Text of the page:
Does Retirement Mean Death?

Statistics show seniors can be vulnerable after their working years

By David L. Podos

Mortka
Mortka

The term “Golden Years” was coined in 1959 as an advertising pitch for Sun City, Ariz. It was a catch phrase directed at people who were close to retirement, and the possibility that after a long career of working, would find solace in then-America’s first large-scale retirement community.

The thought was retirees would enjoy the endless days of warmth and sunshine, golfing, hobbies or just plain “doing nothing” by sitting by the poolside sipping a favorite cocktail. It was a huge success.

After working 30, 40, or more years, for many people the idea of retirement is a sweet one.

There will be less stress and worry, more time to attend to overall health, perhaps a membership to a local gym, yoga, or rock climbing, sleeping longer, hanging out with more family and friends, and travel.

However, for many retirees the picture isn’t so rosy, and, in some cases, can actually be deadly.

According to the research nonprofit group American Progress, about 3.4 million seniors aged 65 and older live below the poverty line. These are apart from the millions more who are barely making ends meet or slightly above the poverty line. The plight of retirees in debt is characterized by relentless loan payments, decreasing assets and day-to-day budgeting problems.

Money woes among the elderly affect not only their physical and mental health, but also put a strain to their relationships brought about by regrets over bad decisions and actions of the past.

So, is early retirement a healthy idea?

A study at Shell Oil Co. looked into that very question and found that people who retired at age 55 had almost twice the risk of death compared to people who retired at age 60.

More disturbing news comes from an article written by Patrick J. Skerrett, former executive editor for Harvard Health:

“A new salvo comes from researchers at the Harvard School of Public Health. They looked at rates of heart attack and stroke among men and women in the ongoing U.S. Health and Retirement Study. Among 5,422 individuals in the study, those who had retired were 40 percent more likely to have had a heart attack or stroke than those who were still working. The increase was more pronounced during the first year after retirement, and leveled off after that.”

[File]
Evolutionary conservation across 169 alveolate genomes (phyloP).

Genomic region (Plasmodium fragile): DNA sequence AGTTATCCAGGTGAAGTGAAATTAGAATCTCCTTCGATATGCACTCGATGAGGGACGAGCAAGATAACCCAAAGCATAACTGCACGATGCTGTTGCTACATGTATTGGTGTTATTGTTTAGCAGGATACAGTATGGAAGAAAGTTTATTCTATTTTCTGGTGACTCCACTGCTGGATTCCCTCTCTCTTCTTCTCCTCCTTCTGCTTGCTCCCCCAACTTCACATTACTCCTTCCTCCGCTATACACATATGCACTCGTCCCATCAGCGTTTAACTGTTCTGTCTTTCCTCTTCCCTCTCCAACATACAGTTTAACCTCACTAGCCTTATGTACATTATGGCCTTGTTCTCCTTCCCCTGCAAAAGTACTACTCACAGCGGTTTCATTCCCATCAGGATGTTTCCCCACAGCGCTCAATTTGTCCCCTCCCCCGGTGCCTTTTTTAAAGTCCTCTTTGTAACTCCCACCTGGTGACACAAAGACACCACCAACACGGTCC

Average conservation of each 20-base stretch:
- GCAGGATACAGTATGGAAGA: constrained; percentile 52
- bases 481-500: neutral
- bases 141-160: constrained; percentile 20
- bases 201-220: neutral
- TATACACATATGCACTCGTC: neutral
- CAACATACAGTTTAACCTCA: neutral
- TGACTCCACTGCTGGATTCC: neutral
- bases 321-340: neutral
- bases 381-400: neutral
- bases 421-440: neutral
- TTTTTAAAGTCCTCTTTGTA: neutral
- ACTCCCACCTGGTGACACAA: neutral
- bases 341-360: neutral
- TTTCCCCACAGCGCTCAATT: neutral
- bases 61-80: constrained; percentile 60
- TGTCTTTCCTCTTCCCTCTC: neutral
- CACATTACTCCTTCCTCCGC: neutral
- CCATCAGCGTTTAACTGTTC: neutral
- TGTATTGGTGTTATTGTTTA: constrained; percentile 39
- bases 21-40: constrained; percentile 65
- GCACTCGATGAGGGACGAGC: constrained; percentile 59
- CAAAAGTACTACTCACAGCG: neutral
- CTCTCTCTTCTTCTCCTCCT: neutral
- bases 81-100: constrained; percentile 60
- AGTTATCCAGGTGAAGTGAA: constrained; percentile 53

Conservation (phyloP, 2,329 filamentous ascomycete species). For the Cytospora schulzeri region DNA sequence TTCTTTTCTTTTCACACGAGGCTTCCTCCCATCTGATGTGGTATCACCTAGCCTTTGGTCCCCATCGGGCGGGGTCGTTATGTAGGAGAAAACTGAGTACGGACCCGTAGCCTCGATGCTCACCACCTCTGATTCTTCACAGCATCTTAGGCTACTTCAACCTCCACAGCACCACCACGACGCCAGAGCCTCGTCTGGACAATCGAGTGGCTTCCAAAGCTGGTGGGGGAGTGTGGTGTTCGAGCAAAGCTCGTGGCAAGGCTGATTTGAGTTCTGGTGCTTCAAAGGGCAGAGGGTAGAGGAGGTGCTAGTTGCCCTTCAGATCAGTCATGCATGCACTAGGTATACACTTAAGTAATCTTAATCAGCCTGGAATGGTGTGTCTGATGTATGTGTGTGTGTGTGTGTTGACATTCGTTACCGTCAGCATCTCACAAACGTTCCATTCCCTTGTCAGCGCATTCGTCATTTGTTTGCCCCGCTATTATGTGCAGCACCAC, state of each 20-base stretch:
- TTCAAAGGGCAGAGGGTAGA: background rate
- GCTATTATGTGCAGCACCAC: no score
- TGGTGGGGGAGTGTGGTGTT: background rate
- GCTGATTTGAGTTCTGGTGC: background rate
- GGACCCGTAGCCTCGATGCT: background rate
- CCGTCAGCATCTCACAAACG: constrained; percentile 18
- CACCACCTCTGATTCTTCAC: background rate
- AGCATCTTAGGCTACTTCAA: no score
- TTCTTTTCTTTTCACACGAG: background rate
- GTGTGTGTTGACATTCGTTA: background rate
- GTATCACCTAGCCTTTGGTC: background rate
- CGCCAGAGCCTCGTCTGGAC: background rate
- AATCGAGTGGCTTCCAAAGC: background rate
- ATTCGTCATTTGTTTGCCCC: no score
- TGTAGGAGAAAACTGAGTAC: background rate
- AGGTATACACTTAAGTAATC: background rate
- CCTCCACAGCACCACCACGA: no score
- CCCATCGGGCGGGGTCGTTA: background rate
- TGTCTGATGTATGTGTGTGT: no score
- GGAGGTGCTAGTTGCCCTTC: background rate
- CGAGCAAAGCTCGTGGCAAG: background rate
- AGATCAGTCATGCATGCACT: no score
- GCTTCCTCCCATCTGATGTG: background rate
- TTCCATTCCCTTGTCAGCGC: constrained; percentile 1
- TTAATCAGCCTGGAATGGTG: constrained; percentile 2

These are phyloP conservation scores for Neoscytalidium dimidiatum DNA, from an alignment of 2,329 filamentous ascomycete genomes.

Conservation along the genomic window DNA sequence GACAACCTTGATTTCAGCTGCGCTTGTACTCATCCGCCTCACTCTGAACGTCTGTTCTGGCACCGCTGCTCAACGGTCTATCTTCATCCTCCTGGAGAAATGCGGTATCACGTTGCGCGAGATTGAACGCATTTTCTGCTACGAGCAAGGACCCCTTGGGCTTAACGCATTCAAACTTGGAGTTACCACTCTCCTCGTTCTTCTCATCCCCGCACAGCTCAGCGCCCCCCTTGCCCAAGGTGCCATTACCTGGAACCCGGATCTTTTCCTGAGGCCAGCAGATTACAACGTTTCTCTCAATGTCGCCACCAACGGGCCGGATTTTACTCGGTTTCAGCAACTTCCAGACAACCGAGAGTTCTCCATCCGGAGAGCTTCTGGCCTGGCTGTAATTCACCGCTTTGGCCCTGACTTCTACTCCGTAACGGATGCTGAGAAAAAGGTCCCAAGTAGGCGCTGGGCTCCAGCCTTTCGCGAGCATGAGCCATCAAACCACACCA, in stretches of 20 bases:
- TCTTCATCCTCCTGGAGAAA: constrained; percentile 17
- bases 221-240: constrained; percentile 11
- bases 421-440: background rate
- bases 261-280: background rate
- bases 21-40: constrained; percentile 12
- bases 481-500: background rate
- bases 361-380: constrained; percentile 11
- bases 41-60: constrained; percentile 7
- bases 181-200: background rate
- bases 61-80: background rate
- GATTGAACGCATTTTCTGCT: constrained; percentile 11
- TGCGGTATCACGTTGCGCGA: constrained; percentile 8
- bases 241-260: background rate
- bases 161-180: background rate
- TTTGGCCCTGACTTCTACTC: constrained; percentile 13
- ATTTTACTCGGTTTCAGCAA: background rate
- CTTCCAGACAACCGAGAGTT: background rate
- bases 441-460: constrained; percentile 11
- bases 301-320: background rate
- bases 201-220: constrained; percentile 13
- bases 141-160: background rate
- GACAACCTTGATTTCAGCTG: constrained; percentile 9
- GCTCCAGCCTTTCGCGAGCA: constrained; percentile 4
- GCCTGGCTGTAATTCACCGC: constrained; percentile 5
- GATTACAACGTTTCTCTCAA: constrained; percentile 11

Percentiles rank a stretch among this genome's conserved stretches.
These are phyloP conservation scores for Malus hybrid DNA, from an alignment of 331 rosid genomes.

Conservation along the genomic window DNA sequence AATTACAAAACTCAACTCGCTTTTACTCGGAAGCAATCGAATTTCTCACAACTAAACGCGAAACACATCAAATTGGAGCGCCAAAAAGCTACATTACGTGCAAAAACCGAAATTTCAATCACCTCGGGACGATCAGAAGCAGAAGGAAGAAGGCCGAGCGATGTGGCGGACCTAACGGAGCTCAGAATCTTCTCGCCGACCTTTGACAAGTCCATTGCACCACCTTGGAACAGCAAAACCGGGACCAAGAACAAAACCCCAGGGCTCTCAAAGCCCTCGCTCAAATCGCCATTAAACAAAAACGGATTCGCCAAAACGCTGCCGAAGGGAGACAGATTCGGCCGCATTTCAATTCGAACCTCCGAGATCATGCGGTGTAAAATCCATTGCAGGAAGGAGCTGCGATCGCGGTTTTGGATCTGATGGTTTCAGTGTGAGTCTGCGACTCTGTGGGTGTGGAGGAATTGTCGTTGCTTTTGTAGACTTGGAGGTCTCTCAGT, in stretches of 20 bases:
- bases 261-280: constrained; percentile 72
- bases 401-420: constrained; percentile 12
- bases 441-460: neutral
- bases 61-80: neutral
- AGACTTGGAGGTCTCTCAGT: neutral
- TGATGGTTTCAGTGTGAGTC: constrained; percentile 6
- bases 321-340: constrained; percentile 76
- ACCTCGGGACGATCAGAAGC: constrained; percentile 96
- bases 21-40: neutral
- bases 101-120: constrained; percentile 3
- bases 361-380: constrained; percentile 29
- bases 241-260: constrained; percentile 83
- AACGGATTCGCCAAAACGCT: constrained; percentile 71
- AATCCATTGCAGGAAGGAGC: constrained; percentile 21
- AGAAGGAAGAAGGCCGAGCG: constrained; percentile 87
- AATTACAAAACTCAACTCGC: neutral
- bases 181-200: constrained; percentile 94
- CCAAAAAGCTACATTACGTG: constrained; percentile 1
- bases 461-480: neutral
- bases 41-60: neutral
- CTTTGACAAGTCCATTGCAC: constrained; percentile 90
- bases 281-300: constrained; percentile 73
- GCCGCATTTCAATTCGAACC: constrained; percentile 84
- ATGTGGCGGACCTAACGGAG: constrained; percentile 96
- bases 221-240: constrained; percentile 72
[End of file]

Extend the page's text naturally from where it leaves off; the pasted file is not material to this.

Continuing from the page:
‘I was very nervous’

Of course, everyone’s situation is different and unique.

Suzie Lupinski, who lives in the town of Columbia in Herkimer County, retired just over a year ago after 35-plus years in the insurance business.

“I was very nervous in the beginning when I started to give some serious thought to retirement,” Lupinski said. Finally, she made the decision.

“My stress levels went up. I asked myself, ‘What am I going to do now’? I got up every morning at 5:15 to get ready for work. After retirement, I still was waking up at the same time. It took a while to break that pattern and while I was adjusting, I was still dealing with added stress and anxiety,” she noted.

Now settled and relaxed into a healthy routine, she can spend more time with family and enjoy other activities. Lupinski said a big part of adjusting to retirement is having something to do, like hobbies such gardening. She and her husband have a large garden and both enjoy the time together attending to it.

Paul Mortka, a special education teacher at Herkimer County BOCES, retired back in 2009 after 30 years of teaching at the Herkimer site.

Mortka said his biggest challenge once he retired was filling the people void.

“I interacted with over 80 people every day, then it was completely gone,” he said.

Mortka, who prides himself on being an excellent teacher, said, “I had to find something to be great at again.”

Lucky for him he had talent in landscaping. Being retired provided the time needed for improvements on his property.

Mortka has some suggestions for those close to retirement: “Don’t retire from something, retire to something. Build your social network, volunteer, take care of your health, and stay active.”

Here are some additional common tips that retirees can follow.

— Utilize the services of local senior citizens’ organizations

— Work part-time

— Find a hobby

— Volunteer

— Stay physically active as possible

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